WATKINS GLEN, N.Y. — At a race track where braking is crucial to success, particularly in qualifying, Denny Hamlin and Clint Bowyer found themselves lacking any stopping power in Sunday morning’s final knockout round at Watkins Glen Int’l.
After transferring through to the run for the pole in Coors Light Pole Qualifying, Hamlin and Bowyer prepared to go out for their runs in the 10-minute final round, but were both unable to complete a lap and complained of the exact same issue.
Neither had any brake ability on-board their rides.
“It ended the (first) run fine, but something happened,” Hamlin explained. “I don’t know if it heat-stroked or what the problem was. I went to pull off pit road and I had no brakes at all. If I had to wait more than three seconds, then (the pedal) would go to the floor … and obviously that’s going to be an issue if you’re trying to make a qualifying run, much less run a full race around here.”
“We’ll probably change all the brake systems, start at the back and go from there.”
Stewart-Haas Racing tweeted that Bowyer’s brakes “were too hot” and as such, he didn’t make a lap at speed.
“It’s just an unfortunate thing,” Bowyer added after qualifying. “You go push everything you can … and we just got a little too greedy, put too much tape on (the nose) and got the brakes too hot. Our Five Star Urgent Care Ford has been good all weekend long, but obviously strategy is the name of the game, no matter if you’re the fastest car or the slowest car.”
“We can certainly win from where we’re at. I just have to do my job and pass some cars on the race track. We’ve got a bit of a hole here; so we have to get the shovel out and see how far we can dig.”
As a result of not putting down a time in the final round, Hamlin was credited with 11th and Bowyer with 12th on the starting grid, but due to qualifying and the race being on a same-day impound schedule, both will drop to the rear of the field when the green flag waves.
At a track where passing is at a premium and strategy is key to success, Hamlin said that having to fall to the tail makes it considerably tougher for a driver to find their way to victory lane.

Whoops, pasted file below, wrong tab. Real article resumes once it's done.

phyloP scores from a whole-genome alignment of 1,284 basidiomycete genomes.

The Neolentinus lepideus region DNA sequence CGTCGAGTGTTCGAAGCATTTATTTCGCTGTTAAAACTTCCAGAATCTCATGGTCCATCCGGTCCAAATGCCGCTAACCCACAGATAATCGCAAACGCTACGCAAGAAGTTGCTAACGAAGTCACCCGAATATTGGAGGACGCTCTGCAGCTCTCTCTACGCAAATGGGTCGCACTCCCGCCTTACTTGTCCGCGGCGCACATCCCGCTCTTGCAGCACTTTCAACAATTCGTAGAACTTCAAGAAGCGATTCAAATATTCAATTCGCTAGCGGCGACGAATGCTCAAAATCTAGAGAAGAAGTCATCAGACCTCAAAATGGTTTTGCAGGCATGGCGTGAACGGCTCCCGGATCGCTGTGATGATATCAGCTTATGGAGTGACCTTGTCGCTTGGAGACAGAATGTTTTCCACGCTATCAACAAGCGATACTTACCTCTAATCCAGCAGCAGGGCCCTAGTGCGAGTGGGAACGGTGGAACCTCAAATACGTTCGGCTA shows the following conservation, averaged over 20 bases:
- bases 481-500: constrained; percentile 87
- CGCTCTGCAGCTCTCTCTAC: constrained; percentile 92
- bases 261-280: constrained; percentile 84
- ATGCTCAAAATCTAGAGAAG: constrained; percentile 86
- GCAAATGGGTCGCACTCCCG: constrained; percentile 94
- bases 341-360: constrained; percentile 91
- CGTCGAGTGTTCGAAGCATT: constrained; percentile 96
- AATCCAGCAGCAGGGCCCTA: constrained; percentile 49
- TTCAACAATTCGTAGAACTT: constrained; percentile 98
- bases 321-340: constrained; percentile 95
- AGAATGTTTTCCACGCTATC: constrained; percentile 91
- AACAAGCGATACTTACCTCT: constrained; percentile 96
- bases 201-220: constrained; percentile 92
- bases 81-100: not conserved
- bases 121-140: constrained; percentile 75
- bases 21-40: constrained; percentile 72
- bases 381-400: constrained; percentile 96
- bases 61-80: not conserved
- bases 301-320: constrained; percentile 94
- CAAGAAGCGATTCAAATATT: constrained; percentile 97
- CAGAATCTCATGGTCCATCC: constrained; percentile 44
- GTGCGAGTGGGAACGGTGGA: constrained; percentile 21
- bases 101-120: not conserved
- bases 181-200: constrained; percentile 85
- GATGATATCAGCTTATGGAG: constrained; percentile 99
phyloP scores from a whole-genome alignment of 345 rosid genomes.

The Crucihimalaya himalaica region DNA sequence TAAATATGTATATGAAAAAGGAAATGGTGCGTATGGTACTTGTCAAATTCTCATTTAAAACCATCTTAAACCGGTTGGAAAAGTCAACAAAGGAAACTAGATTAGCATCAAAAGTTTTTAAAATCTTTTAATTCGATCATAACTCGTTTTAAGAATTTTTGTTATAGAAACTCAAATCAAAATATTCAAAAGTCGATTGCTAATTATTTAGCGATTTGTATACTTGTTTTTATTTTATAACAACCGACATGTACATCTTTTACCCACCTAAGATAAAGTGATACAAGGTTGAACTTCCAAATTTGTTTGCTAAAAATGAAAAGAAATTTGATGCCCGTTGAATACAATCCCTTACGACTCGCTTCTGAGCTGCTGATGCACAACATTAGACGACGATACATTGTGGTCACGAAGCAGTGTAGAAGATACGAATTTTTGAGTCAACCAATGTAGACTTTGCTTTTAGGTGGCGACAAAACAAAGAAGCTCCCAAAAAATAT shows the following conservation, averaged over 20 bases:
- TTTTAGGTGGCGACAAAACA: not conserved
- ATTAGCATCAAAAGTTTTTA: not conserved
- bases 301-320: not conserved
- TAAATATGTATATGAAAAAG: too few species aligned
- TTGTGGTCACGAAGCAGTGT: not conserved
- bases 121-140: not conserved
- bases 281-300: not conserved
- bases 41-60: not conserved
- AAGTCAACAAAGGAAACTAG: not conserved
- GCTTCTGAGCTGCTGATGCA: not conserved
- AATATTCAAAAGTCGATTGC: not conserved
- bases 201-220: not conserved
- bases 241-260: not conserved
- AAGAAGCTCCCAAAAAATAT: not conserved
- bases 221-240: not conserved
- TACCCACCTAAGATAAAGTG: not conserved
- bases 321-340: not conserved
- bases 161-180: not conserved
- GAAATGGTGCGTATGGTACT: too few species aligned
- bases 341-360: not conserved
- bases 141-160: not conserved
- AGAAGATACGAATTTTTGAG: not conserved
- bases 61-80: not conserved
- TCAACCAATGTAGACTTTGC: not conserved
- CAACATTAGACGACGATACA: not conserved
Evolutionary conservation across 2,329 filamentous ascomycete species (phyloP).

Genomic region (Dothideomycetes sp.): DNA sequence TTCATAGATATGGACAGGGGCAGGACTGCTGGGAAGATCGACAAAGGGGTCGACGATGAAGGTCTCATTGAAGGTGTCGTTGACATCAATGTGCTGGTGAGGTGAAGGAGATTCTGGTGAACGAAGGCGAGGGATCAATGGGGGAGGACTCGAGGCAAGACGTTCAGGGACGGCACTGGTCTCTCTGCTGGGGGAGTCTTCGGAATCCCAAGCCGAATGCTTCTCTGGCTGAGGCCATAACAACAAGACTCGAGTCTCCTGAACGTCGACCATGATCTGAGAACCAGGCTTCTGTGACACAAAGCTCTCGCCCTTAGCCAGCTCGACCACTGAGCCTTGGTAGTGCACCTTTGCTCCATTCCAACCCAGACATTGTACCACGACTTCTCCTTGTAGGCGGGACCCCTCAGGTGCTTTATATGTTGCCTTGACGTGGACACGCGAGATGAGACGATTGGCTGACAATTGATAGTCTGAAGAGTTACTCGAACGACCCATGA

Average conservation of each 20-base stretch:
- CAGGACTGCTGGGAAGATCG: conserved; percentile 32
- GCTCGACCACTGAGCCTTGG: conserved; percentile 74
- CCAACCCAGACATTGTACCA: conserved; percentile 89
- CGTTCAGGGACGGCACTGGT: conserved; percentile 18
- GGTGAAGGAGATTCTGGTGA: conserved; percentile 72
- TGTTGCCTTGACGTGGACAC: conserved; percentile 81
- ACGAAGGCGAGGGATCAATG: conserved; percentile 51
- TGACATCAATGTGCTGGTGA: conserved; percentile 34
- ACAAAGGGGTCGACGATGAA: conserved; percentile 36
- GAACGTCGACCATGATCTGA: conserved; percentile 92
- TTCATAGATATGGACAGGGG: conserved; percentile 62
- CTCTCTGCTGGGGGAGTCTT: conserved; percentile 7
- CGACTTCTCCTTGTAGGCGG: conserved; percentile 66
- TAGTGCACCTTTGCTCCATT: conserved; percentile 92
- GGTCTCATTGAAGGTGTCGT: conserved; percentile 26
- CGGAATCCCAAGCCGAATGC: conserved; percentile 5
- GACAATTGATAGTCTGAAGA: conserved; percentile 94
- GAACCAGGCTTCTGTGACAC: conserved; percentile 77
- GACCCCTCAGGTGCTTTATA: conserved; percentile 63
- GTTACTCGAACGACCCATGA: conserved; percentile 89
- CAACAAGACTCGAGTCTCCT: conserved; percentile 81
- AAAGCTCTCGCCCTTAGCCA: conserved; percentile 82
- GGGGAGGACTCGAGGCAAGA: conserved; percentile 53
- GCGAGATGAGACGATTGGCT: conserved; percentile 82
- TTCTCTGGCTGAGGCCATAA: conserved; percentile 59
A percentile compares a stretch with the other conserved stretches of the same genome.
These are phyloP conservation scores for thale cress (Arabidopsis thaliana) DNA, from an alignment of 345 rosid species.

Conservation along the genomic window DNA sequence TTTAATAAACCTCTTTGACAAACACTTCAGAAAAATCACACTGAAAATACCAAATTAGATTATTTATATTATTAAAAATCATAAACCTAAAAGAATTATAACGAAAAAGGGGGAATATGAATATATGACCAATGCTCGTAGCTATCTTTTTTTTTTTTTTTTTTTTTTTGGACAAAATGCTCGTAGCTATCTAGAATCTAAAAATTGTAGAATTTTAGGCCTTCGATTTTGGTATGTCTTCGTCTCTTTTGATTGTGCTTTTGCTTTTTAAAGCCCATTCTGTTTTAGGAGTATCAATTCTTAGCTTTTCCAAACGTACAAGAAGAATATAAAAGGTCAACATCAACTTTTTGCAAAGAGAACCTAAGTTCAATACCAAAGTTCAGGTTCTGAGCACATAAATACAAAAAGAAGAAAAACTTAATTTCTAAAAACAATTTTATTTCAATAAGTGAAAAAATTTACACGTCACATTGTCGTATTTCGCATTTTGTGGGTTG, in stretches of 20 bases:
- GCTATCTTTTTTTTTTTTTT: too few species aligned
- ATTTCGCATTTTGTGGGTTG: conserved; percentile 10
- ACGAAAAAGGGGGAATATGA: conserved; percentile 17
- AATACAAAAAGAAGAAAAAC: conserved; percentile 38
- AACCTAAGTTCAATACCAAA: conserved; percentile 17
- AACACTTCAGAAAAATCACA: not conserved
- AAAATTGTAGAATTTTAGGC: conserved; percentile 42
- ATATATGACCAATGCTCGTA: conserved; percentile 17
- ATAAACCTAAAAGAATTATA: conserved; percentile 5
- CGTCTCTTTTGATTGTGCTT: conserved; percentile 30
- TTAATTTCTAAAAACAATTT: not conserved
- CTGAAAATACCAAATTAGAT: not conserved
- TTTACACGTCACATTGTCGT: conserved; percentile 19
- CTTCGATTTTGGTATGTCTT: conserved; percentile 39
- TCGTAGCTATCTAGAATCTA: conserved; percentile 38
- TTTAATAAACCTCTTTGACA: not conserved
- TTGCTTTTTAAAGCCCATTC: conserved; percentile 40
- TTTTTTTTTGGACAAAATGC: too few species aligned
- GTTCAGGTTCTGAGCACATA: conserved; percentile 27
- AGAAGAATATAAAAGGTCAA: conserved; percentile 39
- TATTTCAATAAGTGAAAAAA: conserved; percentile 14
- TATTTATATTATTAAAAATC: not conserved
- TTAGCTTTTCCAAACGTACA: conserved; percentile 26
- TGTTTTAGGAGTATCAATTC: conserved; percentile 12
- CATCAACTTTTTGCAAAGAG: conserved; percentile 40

“I’m not too concerned about whether we’ll have (the car) right for the race, but obviously, this screws up all the strategy we had planned,” he said. “Now you’ll have to do something totally opposite of the leaders to make gains. You can’t do the same strategy that they are. If you start up front, you have the option of trying to race them, but unfortunately we don’t have that.”
“We’ll just do something different and try to get up front.”
Ryan Newman will also be relegated to the back of the pack for the race, after qualifying 23rd but having to replace flat-spotted tires aboard his Chevrolet following a late-session spin in round one.
Kyle Busch won the pole for Sunday’s I LOVE NEW YORK 355 at the Glen, with a final round lap of 1:09.490 (126.925 mph) in his No. 18 M&Ms Caramel Toyota.
About the Writer
Jacob Seelman is the Managing Editor of Race Chaser Online and creator of the Motorsports Madness radio show, airing at 7 p.m. Eastern every Monday on the Performance Motorsports Network.
Seelman grew up in the sport, watching his grandparents co-own the RaDiUs Motorsports NASCAR Cup Series team in the 1990s.
The 23-year-old is currently studying Broadcast Journalism at Winthrop University in Rock Hill, S.C., and is also serving as the full-time tour announcer for the Must See Racing Sprint Car Series.
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